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Use Your Ingenuity And Creativity For Good And A Chance To Win $10,000
March 14, 2011, 8:55 am
Filed under: News | Tags: , ,

Use Your Ingenuity And Creativity For Good – The Urbanite Project

Returning this year is the Urbanite Project, a scheme set forth last year by the folks at Urbanite to encourage individuals to team up and develop creative ideas to make Baltimore a better place.  This year, Urbanite is taking it up a notch -a BIG notch, and offering a chance to win $10,000 and the opportunity for contestants to bring their ideas to fruition.

The theme of this year’s Urbanite Project circles around Baltimore City’s Red Line, the proposed East-West light rail.

From Urbanite:

We’re inviting self-organized teams to compete for $10,000 in prize money (provided by the MTA) and the chance to implement their solution to a pressing city issue: the quality-of-life issues brought about by the construction of the Red Line.

The proposed Red Line is a 14.5-mile, light rail transit line that will run west-east from Woodlawn through downtown Baltimore, Fells Point, and Canton to the Johns Hopkins Bayview Medical Center Campus. It will link up with the existing light rail, Metro subway, and MARC train lines, creating a comprehensive transportation system that runs both above-ground, mostly on medians along existing roads, and in underground tunnels.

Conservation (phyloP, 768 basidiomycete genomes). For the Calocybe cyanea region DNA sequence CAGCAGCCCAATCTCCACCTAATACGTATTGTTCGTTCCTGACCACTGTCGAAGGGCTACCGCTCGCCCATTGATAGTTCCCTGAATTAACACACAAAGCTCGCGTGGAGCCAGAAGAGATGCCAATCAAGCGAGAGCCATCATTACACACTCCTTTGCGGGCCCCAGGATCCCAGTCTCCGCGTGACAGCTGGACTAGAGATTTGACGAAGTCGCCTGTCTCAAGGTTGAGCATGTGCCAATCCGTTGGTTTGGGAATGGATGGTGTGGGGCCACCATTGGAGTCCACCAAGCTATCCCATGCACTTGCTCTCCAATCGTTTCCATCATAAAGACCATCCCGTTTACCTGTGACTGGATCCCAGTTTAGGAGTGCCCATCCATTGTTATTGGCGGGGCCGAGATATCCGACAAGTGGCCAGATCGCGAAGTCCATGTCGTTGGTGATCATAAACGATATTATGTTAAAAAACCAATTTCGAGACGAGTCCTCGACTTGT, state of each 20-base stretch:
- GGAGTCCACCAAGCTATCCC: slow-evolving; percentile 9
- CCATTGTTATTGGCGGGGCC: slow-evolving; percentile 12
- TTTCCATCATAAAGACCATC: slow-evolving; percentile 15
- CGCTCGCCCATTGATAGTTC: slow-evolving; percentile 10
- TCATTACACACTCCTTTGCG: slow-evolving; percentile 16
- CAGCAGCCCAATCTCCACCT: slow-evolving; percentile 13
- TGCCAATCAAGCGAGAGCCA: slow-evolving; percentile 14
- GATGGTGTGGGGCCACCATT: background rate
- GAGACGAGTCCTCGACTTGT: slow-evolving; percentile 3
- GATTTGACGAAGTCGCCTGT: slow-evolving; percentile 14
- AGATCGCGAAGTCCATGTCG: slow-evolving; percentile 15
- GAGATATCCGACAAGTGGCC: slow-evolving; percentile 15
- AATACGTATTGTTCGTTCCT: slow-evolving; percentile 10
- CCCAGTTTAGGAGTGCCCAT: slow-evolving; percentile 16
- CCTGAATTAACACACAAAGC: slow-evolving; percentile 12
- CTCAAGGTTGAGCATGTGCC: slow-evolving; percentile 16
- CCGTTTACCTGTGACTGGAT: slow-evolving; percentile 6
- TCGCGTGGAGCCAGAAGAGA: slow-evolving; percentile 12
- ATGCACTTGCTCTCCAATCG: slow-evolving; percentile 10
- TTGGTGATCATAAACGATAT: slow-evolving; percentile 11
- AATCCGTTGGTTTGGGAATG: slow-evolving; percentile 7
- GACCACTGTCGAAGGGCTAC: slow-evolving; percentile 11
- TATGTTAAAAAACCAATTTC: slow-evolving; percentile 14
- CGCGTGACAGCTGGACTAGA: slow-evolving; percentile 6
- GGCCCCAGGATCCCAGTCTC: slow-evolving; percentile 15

Baltimore, whose neighborhoods were once connected by a network of streetcars, is now served by one light rail line and one subway line, which do not serve many of the city’s neighborhoods in East and West Baltimore. The Red Line has the potential to not only alleviate traffic and provide all the usual public transit benefits, but also to create connections between communities that are traditionally separate.

Aside from these potential benefits, one major drawback of the Red Line is that construction could dramatically disrupt life in the communities through which it is to pass. Construction is expected to begin in the next five years and could last up to five years after that. Sections of this town are going to be torn up, with traffic stopped or slowed and pedestrian access limited.

While many look at the construction period and see nothing but hassle and inconvenience, this kind of disruption also brings opportunities. We think we can take advantage of this period to create a unique, vibrant, productive urban space. Call it creative urban design, installation art, whatever: We have an opportunity to turn this construction period into an economic benefit, help open up conduits of travel and communication along the route, and potentially leave a lasting positive impact on the city.

The deadline for entries is June 3rd. For more information, CLICK HERE.



Light Rail And MARC Train Under Ehrlich

Light Rail And MARC Train Under Ehrlich

Michael Dresser, from the Baltimore Sun, has done some great sleuthing this week. First, we learned about about Robert Ehrlich’s intentions to scrap the Red and Purple Line if elected.  Dresser reported that, in a small business round table discussion in Montgomery County, Ehrlich explained that he planned to forgo planned light rail projects and instead spend money on the MARC commuter rail system.